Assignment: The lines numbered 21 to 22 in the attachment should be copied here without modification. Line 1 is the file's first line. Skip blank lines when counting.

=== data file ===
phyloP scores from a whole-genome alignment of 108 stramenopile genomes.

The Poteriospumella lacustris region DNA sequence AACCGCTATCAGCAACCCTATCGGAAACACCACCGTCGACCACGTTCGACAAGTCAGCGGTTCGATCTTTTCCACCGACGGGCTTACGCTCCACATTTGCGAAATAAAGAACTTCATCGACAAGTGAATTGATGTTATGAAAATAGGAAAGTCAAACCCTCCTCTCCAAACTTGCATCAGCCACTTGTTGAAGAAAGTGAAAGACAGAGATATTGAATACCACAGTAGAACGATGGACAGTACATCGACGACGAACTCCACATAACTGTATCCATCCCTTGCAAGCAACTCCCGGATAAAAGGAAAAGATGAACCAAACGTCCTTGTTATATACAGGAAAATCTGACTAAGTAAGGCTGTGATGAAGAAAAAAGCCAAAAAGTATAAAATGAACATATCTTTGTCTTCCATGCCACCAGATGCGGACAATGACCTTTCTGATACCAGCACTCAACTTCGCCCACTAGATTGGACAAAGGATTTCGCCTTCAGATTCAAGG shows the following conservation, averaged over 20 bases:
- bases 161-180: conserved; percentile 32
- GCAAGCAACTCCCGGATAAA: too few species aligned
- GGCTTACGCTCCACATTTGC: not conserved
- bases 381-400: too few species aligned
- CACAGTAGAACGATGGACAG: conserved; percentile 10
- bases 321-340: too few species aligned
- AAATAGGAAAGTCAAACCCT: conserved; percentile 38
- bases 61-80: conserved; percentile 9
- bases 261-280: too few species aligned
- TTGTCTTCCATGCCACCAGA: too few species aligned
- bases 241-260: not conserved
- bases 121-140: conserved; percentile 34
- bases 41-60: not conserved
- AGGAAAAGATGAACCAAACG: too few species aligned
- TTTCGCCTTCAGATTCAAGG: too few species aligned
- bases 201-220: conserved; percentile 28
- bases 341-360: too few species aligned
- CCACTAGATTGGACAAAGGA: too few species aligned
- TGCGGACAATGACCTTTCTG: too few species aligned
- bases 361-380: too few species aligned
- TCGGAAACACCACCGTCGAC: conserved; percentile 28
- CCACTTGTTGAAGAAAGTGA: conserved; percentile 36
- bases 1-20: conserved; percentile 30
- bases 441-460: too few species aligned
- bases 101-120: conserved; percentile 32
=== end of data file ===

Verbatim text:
- TGCGGACAATGACCTTTCTG: too few species aligned
- bases 361-380: too few species aligned